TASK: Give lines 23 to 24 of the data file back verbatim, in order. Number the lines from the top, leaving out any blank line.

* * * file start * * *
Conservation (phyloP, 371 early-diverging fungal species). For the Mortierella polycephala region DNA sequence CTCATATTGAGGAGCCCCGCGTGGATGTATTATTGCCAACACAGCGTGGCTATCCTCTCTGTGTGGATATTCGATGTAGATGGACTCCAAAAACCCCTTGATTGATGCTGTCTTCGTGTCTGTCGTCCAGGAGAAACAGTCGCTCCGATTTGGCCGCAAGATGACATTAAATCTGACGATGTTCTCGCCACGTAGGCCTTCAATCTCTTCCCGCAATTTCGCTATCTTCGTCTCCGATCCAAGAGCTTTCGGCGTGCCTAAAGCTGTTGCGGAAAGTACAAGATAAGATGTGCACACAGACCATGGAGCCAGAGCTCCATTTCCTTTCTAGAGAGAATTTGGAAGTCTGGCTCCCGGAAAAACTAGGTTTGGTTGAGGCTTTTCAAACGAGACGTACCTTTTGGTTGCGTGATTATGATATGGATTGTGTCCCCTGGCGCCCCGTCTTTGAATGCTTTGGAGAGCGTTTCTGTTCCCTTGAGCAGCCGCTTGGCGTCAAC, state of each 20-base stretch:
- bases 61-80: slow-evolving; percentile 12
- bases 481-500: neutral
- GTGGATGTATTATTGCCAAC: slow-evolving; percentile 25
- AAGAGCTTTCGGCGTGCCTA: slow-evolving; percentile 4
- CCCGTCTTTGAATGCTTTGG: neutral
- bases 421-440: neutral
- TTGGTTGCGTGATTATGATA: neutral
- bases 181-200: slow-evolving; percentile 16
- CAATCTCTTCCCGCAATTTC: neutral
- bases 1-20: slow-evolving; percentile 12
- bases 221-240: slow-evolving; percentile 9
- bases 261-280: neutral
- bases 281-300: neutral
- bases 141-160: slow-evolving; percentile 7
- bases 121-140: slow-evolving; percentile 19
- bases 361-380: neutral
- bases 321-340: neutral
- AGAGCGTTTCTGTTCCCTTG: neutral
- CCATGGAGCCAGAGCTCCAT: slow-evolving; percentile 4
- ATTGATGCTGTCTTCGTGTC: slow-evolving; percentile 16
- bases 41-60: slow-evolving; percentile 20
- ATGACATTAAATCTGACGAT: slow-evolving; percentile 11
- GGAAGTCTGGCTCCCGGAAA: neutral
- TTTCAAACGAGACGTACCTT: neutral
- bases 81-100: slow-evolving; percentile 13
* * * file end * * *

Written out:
- ATGACATTAAATCTGACGAT: slow-evolving; percentile 11
- GGAAGTCTGGCTCCCGGAAA: neutral